Walk With Your Baby
Exercise during pregnancy was once thought to be risky business. But that is old thinking. Exercise is good for you (especially if you are overweight) and the safest way to remain active is to walk. The moment you realise you are pregnant, stop all other forms of exercise until you consult your gynaecologist. After all the tests are done and the doctor clears you for exercise, start walking at a slow to moderate pace to be active and keep the pregnancy related signs of discomfort at bay. I have advised women to walk their way to fitness through the nine months of pregnancy and have realised that the women who adopted regular walking not only stayed fit during pregnancy, but also calm and stress-free during labour. They also recovered faster after their delivery.
Walking During Pregnancy Will Help To:
Keep muscles toned .
Get fresh air and ensure better circulation.
Keep body functions regular.
You can continue walking up to the last day of pregnancy if all other symptoms are normal. A slow walk, every day, will help you cope better with usual pregnancy problems - morning sickness, aches and pains.
How Far / How Often:
If you have been a regular exerciser, keep walking at a moderate-to-brisk pace after consulting your doctor. Don't worry about the distance. Simply time yourself and walk for 20 to 30 minutes, at least twice a day, five days a week.
Aches And Pains:
As you progress with your pregnancy, physical discomfort becomes a reality. Your growing size often results in a faulty posture which leads to aches and pains in the upper and lower back and the legs. Cramps in the calves are quite common and you should frequently stretch the calf muscles.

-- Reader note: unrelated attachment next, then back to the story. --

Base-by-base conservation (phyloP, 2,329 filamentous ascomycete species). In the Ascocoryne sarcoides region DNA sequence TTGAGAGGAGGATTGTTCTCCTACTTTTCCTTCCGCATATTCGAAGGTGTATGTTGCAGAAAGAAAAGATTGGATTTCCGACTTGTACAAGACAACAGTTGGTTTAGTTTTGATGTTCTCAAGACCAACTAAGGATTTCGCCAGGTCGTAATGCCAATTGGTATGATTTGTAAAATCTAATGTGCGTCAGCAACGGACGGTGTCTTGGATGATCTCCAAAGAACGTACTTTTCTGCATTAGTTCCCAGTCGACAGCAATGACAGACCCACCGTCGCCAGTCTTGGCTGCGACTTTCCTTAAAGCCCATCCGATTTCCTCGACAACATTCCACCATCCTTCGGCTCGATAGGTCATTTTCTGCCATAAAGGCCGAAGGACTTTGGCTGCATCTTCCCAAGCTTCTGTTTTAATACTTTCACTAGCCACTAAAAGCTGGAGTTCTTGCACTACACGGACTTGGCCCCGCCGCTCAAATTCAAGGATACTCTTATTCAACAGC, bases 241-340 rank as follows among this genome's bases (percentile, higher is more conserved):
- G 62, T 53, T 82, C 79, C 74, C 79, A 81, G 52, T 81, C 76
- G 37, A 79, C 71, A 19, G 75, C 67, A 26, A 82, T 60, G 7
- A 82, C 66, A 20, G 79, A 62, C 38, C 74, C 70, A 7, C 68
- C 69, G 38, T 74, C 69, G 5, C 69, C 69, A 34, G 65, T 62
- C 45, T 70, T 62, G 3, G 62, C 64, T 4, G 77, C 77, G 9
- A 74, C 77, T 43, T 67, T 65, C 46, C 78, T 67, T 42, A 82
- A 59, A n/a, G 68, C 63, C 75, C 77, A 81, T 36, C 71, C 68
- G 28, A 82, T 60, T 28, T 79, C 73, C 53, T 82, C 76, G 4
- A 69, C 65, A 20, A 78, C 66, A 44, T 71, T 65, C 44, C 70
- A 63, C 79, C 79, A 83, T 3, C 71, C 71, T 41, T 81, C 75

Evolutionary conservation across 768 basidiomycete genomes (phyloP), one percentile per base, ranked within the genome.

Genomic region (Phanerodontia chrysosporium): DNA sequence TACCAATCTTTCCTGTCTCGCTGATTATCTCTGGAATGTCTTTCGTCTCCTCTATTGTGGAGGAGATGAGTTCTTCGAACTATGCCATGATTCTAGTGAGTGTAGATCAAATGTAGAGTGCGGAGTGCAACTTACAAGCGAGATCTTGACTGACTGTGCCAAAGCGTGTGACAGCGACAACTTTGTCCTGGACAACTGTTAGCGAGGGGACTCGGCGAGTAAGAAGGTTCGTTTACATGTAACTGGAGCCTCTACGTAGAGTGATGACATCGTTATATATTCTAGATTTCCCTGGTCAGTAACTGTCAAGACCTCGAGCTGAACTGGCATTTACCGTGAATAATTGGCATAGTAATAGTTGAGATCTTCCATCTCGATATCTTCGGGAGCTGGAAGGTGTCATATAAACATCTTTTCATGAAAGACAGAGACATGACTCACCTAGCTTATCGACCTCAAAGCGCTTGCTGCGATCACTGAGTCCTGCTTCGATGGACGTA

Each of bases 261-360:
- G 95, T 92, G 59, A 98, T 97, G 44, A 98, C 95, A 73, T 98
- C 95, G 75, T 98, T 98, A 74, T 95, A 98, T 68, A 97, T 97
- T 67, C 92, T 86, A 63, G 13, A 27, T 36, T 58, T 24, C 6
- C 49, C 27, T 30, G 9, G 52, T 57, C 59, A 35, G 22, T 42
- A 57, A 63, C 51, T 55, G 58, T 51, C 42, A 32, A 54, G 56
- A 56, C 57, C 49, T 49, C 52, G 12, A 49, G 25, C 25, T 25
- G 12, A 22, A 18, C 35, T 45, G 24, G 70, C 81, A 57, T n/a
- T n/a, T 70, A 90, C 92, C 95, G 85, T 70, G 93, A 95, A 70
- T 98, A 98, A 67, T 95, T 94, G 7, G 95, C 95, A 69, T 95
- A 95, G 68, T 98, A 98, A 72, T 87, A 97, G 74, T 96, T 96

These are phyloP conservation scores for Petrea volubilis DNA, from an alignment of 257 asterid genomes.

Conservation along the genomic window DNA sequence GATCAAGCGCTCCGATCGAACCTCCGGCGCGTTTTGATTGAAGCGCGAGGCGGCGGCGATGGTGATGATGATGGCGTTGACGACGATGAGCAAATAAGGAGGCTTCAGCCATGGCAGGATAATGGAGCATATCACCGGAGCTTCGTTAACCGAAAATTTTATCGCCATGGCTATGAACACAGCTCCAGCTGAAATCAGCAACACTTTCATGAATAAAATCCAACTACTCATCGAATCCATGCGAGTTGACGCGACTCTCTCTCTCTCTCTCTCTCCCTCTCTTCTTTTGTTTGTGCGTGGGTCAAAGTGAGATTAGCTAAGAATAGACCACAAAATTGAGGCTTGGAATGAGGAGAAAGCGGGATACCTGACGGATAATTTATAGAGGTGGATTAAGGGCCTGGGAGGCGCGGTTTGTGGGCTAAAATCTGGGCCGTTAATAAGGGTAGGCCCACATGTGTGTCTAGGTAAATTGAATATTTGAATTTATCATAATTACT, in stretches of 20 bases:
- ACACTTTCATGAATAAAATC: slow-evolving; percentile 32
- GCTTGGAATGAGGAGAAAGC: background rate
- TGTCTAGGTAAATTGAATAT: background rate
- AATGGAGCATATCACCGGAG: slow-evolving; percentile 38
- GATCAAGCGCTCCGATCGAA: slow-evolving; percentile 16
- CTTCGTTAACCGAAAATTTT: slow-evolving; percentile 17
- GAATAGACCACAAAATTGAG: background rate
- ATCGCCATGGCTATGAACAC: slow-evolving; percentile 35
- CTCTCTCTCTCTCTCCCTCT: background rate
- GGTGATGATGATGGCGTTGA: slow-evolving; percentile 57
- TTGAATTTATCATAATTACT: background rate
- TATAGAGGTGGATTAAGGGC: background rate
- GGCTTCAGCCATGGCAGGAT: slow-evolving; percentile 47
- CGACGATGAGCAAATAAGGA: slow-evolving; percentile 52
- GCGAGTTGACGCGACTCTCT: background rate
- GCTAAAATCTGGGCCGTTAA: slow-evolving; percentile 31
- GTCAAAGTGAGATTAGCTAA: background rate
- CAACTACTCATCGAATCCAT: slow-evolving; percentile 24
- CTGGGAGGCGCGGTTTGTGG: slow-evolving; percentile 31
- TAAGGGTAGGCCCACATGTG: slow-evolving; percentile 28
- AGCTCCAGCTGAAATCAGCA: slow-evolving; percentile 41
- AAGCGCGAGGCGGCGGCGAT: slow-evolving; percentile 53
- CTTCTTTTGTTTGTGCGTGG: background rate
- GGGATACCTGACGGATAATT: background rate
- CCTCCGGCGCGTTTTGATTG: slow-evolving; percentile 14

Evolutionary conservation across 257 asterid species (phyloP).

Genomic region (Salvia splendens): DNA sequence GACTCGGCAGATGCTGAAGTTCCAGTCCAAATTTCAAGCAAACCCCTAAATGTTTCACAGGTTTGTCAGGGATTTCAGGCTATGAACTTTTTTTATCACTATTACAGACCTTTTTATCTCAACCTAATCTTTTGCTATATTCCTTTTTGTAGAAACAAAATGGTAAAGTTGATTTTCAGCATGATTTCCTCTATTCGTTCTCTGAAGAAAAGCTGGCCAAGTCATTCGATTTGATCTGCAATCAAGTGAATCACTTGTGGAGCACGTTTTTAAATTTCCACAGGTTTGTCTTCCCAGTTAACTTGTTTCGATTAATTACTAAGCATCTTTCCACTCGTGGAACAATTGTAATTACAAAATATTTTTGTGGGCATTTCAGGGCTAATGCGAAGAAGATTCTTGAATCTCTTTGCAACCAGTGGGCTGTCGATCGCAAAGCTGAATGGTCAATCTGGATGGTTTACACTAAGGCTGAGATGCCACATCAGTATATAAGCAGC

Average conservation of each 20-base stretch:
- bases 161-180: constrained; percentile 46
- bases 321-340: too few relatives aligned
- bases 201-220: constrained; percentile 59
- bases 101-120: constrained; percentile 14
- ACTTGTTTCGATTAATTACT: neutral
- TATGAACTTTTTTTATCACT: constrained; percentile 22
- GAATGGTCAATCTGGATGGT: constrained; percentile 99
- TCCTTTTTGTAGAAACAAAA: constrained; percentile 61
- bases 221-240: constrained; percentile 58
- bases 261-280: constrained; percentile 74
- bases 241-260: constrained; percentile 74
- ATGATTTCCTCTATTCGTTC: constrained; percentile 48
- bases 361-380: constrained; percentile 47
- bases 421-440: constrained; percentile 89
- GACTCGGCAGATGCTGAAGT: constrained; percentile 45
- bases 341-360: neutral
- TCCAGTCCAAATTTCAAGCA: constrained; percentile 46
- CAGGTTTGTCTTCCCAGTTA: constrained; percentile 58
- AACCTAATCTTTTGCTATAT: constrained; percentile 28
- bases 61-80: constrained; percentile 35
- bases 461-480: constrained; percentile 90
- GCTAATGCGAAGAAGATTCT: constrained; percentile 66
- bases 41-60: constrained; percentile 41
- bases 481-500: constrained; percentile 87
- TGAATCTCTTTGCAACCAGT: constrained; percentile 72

- Place both hands against a wall.
- Stand with the right leg behind the left, in a wide stance.
- Bend the forward knee and keep the back leg straight without bending the knee so that the heel touches the floor.
- The arms support the weight of your heavy, ballooned body.
- Feel the calf of the back leg stretching. If you get cramps at night, then flex the feet (pointing the toes towards you) and hold for a few seconds. You can do this stretch while sitting in a chair, just as well.
Posture And Weight:
Walk through the second trimester as well - you should walk at the pace you find comfortable. Just because you have gained weight, you do not have to compromise your walking posture or gait. Maintain a stress-free spine as far as possible. Do not waddle with the abdomen pushed forward.
To Get A Correct Posture:
- Stand straight.
- Do not lean forward from the upper body or lean back.
- Keep the chin parallel to the floor.
- Relax the shoulders.
- Tuck in your buttocks by tilting your hips slightly forward. This will prevent over-arching of the lower back.
Foot Care During Pregnancy:
The body's centre of gravity shifts during pregnancy. You are likely to feel a bit wobbly and therefore need shoes with more support and stability. As far as possible, avoid wearing high heels.
Since swelling of feet and ankles is common, you may prefer wearing a wide pair of shoes for comfort. Hormonal changes relax the ligaments in the feet and this may lead to excessive foot strain. Good quality, supportive shoes are necessary to prevent any long-term damage to the feet.
To prevent excessive falling in of the arches wear good quality walking shoes that have heel and arch support. While sitting, keep the feet and legs elevated to prevent swelling.
The Last Few Days:
Walking in the last trimester, especially in the last few days before delivery, can become more difficult. You should rest frequently during the walk. It is a good idea to have a friend or a family member walk along with you. In addition, keep yourself active through the day. Take extra care to keep yourself well hydrated during pregnancy, especially while walking.
- Stop all exercises at once if you have any of the following symptoms and consult your doctor immediately.
- Dizziness which refuses to go away.
- Shortness of breath.
- Leaking of fluid from the vagina.
- Bleeding or spotting
- Unusual pain in the abdomen and lower back
- Palpitations and sweating
- Sudden, severe headaches
- High blood pressure
- Absence of any foetal movement.